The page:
- Latest available (Revised)
- Original (As enacted)
Revised legislation carried on this site may not be fully up to date. At the current time any known changes or effects made by subsequent legislation have been applied to the text of the legislation you are viewing by the editorial team. Please see ‘Frequently Asked Questions’ for details regarding the timescales for which new effects are identified and recorded on this site.
An Act to provide for carrying out of Capital Punishment within Prisons.
[29th May 1868]
Modifications etc. (not altering text)
This Act may be cited for all purposes as “The Capital Punishment Amendment Act 1868.”
Judgment of death to be executed on any prisoner sentenced on any indictment or inquisition for murder shall be carried into effect within the walls of the prison in which the offender is confined at the time of execution.
The sheriff charged with the execution, and the gaoler, chaplain, and surgeon of the prison, and such other officers of the prison as the sheriff requires, shall be present at the execution.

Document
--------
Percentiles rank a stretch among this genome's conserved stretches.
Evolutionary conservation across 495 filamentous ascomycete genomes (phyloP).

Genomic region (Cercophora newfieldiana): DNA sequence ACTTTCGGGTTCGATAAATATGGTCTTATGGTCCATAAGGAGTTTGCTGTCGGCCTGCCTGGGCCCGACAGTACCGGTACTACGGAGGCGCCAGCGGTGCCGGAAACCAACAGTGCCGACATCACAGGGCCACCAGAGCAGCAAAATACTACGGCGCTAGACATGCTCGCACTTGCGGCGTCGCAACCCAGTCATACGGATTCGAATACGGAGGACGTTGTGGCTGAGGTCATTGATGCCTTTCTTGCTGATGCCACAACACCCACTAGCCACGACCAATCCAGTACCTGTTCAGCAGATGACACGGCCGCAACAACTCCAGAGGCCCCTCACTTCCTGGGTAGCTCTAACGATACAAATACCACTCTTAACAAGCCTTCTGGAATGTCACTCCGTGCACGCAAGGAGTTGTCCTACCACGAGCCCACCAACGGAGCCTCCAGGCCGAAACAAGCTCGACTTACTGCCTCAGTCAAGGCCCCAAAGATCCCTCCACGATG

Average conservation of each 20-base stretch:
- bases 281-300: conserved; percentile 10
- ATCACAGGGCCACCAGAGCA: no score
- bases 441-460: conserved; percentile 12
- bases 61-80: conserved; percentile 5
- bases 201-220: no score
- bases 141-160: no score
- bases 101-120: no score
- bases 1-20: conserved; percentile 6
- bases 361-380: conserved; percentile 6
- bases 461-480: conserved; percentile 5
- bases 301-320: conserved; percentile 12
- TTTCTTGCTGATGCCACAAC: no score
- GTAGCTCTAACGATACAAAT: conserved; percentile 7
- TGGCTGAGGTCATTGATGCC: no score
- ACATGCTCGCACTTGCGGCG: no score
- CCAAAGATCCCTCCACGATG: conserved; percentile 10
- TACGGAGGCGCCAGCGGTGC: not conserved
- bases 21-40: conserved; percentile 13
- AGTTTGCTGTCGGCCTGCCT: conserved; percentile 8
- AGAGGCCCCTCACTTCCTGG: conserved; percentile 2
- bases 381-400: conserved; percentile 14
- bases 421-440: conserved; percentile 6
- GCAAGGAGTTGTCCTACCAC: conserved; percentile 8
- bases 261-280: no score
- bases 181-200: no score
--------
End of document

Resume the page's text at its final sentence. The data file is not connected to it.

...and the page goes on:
Any justice of the peace for the county, borough, or other jurisdiction to which the prison belongs, and such relatives of the prisoner or other persons as it seems to the sheriff or the visiting justices of the prison proper to admit within the prison for the purpose, may also be present at the execution.
As soon as may be after judgment of death has been executed on the offender, the surgeon of the prison shall examine the body of the offender, and shall ascertain the fact of death, and shall sign a certificate thereof, and deliver the same to the sheriff.
The sheriff, and the gaoler and chaplain of the prison, and such justices and other persons present (if any) as the sheriff requires or allows, shall also sign a declaration to the effect that judgment of death has been executed on the offender.
The coroner of the jurisdiction to which the prison belongs wherein judgment of death is executed on any offender shall within twenty-four hours after the execution hold an inquest on the body of the offender; and the jury at the inquest shall inquire into and ascertain the identity of the body, and whether judgment of death was duly executed on the offender; and the inquisition shall be in duplicate, and one of the originals shall be delivered to the sheriff . . . F1
Modifications etc. (not altering text)